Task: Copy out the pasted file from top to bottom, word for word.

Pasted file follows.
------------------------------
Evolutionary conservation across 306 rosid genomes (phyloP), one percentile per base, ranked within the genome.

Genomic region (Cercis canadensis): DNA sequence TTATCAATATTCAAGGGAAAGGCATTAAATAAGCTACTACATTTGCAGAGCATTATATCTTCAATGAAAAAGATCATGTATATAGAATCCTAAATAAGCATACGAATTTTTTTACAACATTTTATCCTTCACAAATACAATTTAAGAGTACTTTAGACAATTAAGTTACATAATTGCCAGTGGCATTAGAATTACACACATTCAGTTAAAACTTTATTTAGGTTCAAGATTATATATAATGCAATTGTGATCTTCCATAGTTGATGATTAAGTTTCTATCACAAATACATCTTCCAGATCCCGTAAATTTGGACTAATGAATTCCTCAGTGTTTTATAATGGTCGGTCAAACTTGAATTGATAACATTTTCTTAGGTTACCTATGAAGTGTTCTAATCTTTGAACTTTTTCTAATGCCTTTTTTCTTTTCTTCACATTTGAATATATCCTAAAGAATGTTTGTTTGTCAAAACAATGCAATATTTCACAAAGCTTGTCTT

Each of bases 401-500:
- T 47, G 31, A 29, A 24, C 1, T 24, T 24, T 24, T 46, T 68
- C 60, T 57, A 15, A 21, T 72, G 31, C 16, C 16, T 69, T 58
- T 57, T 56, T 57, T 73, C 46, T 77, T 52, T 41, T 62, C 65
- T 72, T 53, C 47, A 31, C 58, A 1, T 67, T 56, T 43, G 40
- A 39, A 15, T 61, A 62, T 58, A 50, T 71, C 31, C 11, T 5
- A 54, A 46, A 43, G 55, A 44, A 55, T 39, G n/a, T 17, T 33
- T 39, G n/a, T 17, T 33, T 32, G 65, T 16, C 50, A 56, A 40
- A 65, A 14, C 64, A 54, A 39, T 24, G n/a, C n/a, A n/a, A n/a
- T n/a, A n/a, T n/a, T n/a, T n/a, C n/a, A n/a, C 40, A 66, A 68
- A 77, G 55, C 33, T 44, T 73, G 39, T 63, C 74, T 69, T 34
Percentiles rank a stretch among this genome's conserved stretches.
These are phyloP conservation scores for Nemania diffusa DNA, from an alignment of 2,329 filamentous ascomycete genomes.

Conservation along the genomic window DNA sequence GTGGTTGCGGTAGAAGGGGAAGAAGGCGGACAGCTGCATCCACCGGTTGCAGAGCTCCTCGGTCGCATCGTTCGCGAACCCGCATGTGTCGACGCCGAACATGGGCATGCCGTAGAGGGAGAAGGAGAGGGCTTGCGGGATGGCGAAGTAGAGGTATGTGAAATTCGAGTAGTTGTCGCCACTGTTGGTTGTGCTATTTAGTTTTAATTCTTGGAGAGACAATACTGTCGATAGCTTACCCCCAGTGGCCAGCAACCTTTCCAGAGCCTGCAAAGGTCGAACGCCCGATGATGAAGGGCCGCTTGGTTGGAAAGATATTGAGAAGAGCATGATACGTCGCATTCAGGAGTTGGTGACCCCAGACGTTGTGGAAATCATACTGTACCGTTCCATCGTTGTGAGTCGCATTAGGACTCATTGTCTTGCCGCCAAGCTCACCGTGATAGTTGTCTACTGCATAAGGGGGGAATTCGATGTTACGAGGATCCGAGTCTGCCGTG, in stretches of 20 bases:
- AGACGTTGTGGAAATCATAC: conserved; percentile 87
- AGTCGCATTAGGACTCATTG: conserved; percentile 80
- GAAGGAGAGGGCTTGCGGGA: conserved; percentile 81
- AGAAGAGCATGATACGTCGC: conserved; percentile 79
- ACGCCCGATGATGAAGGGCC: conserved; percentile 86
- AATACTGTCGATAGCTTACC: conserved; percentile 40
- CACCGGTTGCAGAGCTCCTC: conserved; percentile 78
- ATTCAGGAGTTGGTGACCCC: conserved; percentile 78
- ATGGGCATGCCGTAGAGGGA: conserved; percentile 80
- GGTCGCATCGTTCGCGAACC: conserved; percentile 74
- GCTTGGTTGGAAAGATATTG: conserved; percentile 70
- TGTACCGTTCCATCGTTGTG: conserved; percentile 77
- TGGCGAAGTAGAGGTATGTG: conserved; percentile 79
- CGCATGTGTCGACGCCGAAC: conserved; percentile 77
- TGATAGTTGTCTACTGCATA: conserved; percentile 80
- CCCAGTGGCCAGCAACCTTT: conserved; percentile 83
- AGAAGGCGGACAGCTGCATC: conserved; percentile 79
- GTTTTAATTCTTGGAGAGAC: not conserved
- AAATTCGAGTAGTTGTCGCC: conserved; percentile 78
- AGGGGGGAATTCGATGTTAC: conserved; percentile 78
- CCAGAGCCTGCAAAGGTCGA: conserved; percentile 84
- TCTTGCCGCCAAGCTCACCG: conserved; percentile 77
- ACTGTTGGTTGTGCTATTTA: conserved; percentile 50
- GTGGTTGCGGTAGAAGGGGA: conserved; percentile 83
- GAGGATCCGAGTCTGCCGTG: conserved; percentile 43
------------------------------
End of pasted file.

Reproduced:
Evolutionary conservation across 306 rosid genomes (phyloP), one percentile per base, ranked within the genome.

Genomic region (Cercis canadensis): DNA sequence TTATCAATATTCAAGGGAAAGGCATTAAATAAGCTACTACATTTGCAGAGCATTATATCTTCAATGAAAAAGATCATGTATATAGAATCCTAAATAAGCATACGAATTTTTTTACAACATTTTATCCTTCACAAATACAATTTAAGAGTACTTTAGACAATTAAGTTACATAATTGCCAGTGGCATTAGAATTACACACATTCAGTTAAAACTTTATTTAGGTTCAAGATTATATATAATGCAATTGTGATCTTCCATAGTTGATGATTAAGTTTCTATCACAAATACATCTTCCAGATCCCGTAAATTTGGACTAATGAATTCCTCAGTGTTTTATAATGGTCGGTCAAACTTGAATTGATAACATTTTCTTAGGTTACCTATGAAGTGTTCTAATCTTTGAACTTTTTCTAATGCCTTTTTTCTTTTCTTCACATTTGAATATATCCTAAAGAATGTTTGTTTGTCAAAACAATGCAATATTTCACAAAGCTTGTCTT

Each of bases 401-500:
- T 47, G 31, A 29, A 24, C 1, T 24, T 24, T 24, T 46, T 68
- C 60, T 57, A 15, A 21, T 72, G 31, C 16, C 16, T 69, T 58
- T 57, T 56, T 57, T 73, C 46, T 77, T 52, T 41, T 62, C 65
- T 72, T 53, C 47, A 31, C 58, A 1, T 67, T 56, T 43, G 40
- A 39, A 15, T 61, A 62, T 58, A 50, T 71, C 31, C 11, T 5
- A 54, A 46, A 43, G 55, A 44, A 55, T 39, G n/a, T 17, T 33
- T 39, G n/a, T 17, T 33, T 32, G 65, T 16, C 50, A 56, A 40
- A 65, A 14, C 64, A 54, A 39, T 24, G n/a, C n/a, A n/a, A n/a
- T n/a, A n/a, T n/a, T n/a, T n/a, C n/a, A n/a, C 40, A 66, A 68
- A 77, G 55, C 33, T 44, T 73, G 39, T 63, C 74, T 69, T 34
Percentiles rank a stretch among this genome's conserved stretches.
These are phyloP conservation scores for Nemania diffusa DNA, from an alignment of 2,329 filamentous ascomycete genomes.

Conservation along the genomic window DNA sequence GTGGTTGCGGTAGAAGGGGAAGAAGGCGGACAGCTGCATCCACCGGTTGCAGAGCTCCTCGGTCGCATCGTTCGCGAACCCGCATGTGTCGACGCCGAACATGGGCATGCCGTAGAGGGAGAAGGAGAGGGCTTGCGGGATGGCGAAGTAGAGGTATGTGAAATTCGAGTAGTTGTCGCCACTGTTGGTTGTGCTATTTAGTTTTAATTCTTGGAGAGACAATACTGTCGATAGCTTACCCCCAGTGGCCAGCAACCTTTCCAGAGCCTGCAAAGGTCGAACGCCCGATGATGAAGGGCCGCTTGGTTGGAAAGATATTGAGAAGAGCATGATACGTCGCATTCAGGAGTTGGTGACCCCAGACGTTGTGGAAATCATACTGTACCGTTCCATCGTTGTGAGTCGCATTAGGACTCATTGTCTTGCCGCCAAGCTCACCGTGATAGTTGTCTACTGCATAAGGGGGGAATTCGATGTTACGAGGATCCGAGTCTGCCGTG, in stretches of 20 bases:
- AGACGTTGTGGAAATCATAC: conserved; percentile 87
- AGTCGCATTAGGACTCATTG: conserved; percentile 80
- GAAGGAGAGGGCTTGCGGGA: conserved; percentile 81
- AGAAGAGCATGATACGTCGC: conserved; percentile 79
- ACGCCCGATGATGAAGGGCC: conserved; percentile 86
- AATACTGTCGATAGCTTACC: conserved; percentile 40
- CACCGGTTGCAGAGCTCCTC: conserved; percentile 78
- ATTCAGGAGTTGGTGACCCC: conserved; percentile 78
- ATGGGCATGCCGTAGAGGGA: conserved; percentile 80
- GGTCGCATCGTTCGCGAACC: conserved; percentile 74
- GCTTGGTTGGAAAGATATTG: conserved; percentile 70
- TGTACCGTTCCATCGTTGTG: conserved; percentile 77
- TGGCGAAGTAGAGGTATGTG: conserved; percentile 79
- CGCATGTGTCGACGCCGAAC: conserved; percentile 77
- TGATAGTTGTCTACTGCATA: conserved; percentile 80
- CCCAGTGGCCAGCAACCTTT: conserved; percentile 83
- AGAAGGCGGACAGCTGCATC: conserved; percentile 79
- GTTTTAATTCTTGGAGAGAC: not conserved
- AAATTCGAGTAGTTGTCGCC: conserved; percentile 78
- AGGGGGGAATTCGATGTTAC: conserved; percentile 78
- CCAGAGCCTGCAAAGGTCGA: conserved; percentile 84
- TCTTGCCGCCAAGCTCACCG: conserved; percentile 77
- ACTGTTGGTTGTGCTATTTA: conserved; percentile 50
- GTGGTTGCGGTAGAAGGGGA: conserved; percentile 83
- GAGGATCCGAGTCTGCCGTG: conserved; percentile 43